Read two interesting posts, seemingly not very connected, but actually so. The first one was here, (don’t miss the article it has linked to either) and it talks about brands including an RTI clause in their charter, and anyone from a stakeholder (thats including consumers) to competition being able to demand answers from the company/brand and more importantly, being able to get it. I wonder though, how an RTI clause could co-exist with competitive advantage (brand strategies).
The second post talks about Friendfeed being a great tool for brands since it aggregates the contents from blogs, microblogging platforms, photo sharing services, social bookmarking sites and most possible social media. The snag though is that a Facebook or an Orkut are not accommodated there, yet, and the crowds frequenting the two kinds of sites are not exactly duplicated.
But yes, the connection between the two posts is transparency, and i feel that in india, we have a long way to go before we reach that state. That’s because more than a certain set of processes, we are talking about a philosophy here. In the first digital (mini) wave and its aftermath, when blogs became a corporate mantra, how many companies/brands took it seriously and how many have persisted? For a transparent system to get established and flourish, it needs to start with a strategy thats consumer centric, a strong rationale for why x strategy was chosen over y to achieve a certain strategic objective, the wisdom to understand that we are human, and plans can go wrong, inspite of having backup plans running from b to z, and most importantly the maturity to listen to feedback, accept responsibility and take criticism, but learn from it, fix it and get better.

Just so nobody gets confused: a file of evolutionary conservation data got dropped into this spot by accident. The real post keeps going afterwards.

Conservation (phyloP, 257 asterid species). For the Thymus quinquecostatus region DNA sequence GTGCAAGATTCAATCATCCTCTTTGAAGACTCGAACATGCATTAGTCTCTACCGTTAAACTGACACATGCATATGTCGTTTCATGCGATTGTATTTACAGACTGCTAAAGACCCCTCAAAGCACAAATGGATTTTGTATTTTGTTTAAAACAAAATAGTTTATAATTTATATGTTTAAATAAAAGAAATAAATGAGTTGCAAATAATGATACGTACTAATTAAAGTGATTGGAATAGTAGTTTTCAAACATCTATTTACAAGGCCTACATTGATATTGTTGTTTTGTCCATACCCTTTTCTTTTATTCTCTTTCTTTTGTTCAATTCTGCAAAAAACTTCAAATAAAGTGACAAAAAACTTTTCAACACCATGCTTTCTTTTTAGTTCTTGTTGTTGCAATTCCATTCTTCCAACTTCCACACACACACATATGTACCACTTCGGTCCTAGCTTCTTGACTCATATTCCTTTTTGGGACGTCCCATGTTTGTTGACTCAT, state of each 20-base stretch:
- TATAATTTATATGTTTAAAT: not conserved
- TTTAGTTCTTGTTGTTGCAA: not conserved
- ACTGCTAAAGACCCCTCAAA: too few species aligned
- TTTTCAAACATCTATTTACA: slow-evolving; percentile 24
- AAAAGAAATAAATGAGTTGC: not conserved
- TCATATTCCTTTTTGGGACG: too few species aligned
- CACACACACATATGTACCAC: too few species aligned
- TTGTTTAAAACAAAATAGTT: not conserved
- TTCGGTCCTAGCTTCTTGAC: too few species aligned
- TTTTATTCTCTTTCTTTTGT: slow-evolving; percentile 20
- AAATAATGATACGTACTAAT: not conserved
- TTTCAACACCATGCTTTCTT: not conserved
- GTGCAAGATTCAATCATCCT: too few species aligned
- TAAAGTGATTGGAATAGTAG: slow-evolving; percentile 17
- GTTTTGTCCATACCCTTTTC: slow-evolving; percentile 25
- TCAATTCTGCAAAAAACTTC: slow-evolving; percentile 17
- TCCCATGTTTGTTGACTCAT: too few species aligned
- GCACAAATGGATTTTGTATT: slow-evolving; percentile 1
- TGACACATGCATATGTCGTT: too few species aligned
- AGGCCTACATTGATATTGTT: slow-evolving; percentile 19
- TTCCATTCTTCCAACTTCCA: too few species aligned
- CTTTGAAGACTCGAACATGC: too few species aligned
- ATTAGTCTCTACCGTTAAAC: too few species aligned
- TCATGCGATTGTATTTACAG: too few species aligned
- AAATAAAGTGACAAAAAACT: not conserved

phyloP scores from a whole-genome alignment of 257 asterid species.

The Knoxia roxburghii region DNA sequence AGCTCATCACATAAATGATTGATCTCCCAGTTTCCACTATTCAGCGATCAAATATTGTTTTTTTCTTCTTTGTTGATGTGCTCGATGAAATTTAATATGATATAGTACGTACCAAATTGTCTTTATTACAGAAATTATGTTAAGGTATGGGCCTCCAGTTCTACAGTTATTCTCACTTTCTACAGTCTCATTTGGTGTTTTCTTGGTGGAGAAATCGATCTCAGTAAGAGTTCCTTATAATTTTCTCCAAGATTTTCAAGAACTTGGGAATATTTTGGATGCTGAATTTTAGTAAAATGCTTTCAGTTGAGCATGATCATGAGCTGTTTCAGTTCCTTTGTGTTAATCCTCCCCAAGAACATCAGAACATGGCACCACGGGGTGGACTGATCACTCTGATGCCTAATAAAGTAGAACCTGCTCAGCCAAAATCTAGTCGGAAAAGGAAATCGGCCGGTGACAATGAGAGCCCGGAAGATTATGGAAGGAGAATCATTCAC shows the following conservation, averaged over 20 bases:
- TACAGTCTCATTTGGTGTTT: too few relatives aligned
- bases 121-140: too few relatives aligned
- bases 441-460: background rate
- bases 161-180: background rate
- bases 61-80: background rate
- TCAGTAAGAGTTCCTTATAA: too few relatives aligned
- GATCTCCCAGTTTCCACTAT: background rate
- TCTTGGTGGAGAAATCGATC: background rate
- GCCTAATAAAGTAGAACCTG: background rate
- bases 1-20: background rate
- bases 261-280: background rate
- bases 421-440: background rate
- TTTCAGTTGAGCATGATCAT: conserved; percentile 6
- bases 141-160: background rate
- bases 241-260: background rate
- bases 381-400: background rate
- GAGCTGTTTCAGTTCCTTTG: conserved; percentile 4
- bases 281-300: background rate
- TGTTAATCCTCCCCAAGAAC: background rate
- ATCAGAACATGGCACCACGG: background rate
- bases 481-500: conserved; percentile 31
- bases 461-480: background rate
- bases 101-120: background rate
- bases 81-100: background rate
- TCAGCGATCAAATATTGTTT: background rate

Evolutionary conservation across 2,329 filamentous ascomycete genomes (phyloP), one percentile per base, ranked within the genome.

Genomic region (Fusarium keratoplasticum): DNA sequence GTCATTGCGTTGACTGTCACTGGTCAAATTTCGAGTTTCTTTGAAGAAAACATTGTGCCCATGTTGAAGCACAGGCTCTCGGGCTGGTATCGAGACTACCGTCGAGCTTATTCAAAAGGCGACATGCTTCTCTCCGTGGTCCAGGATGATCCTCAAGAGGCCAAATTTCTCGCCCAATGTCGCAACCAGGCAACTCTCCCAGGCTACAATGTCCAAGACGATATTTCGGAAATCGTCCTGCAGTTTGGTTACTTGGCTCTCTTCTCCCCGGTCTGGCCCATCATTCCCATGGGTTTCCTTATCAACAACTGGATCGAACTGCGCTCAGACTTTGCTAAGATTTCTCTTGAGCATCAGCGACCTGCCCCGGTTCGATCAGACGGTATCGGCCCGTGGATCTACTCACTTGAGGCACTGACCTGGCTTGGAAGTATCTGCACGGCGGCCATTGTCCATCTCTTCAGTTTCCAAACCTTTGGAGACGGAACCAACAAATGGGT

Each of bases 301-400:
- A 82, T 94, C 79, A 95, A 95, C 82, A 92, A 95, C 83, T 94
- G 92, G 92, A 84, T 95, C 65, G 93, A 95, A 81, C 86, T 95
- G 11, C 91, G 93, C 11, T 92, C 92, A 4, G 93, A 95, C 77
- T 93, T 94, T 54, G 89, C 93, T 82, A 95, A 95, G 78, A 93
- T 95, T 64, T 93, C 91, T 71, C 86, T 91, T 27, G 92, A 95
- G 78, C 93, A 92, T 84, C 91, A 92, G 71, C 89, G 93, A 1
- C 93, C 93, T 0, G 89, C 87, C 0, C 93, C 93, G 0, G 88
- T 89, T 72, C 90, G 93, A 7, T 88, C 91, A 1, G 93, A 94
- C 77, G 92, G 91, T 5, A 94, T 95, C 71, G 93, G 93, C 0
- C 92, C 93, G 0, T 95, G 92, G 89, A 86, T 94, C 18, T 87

When i hear people ask for changes in communication strategy based on very subjective likes and dislikes (sorry, its not always purely subjective, i have also heard ‘my wife likes pink’ for a campaign theme color), and when i get this response from them when asked about consumer preferences, and when, on hearing that I blog, I am asked to write good about the brands I work with, irrespective of reality, and when FYI (F*** You Instead – courtesy ‘One Night at the Call centre) responsibility strategies are given more importance than the brand’s performance, and many many more such occurrences, it gives me enough reason to believe that transparency is a long way off.
On an aside, I read here that apparently the blogosphere was abuzz today with the Vodafone ad for iPhone. Interestingly, I saw three tweets today basically asking why the Vodafone customer service couldn’t be manned by people who knew about iPhone. 🙂
until next time, mind set